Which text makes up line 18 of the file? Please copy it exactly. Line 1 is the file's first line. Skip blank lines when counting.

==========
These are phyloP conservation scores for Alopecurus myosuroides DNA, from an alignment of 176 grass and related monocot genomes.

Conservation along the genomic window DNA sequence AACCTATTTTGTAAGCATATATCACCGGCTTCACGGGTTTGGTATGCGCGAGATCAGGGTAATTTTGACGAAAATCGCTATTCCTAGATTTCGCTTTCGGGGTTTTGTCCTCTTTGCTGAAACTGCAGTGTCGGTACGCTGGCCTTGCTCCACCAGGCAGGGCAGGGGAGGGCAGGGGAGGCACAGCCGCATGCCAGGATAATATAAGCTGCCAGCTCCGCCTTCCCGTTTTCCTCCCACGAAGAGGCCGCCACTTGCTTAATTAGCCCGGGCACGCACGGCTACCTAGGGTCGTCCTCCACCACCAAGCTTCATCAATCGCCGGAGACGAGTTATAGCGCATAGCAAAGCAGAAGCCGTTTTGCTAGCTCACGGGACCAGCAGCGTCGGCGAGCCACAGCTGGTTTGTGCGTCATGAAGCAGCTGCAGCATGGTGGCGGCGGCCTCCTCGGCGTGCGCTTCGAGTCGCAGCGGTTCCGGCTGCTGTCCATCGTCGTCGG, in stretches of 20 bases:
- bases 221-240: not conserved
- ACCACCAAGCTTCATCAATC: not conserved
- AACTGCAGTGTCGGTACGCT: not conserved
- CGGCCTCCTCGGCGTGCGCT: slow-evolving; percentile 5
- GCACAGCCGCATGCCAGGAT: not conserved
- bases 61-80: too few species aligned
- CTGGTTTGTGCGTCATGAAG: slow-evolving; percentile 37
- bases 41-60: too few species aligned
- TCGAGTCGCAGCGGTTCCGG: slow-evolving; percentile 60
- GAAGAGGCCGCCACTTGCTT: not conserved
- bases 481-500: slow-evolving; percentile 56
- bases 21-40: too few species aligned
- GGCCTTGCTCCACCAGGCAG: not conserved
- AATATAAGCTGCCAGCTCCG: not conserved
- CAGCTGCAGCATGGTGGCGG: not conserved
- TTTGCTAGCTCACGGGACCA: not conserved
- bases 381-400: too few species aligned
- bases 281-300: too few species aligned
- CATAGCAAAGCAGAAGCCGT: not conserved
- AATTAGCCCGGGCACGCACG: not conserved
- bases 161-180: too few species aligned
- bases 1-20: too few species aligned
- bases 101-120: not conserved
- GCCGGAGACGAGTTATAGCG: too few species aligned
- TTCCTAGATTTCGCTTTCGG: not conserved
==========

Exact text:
- TTTGCTAGCTCACGGGACCA: not conserved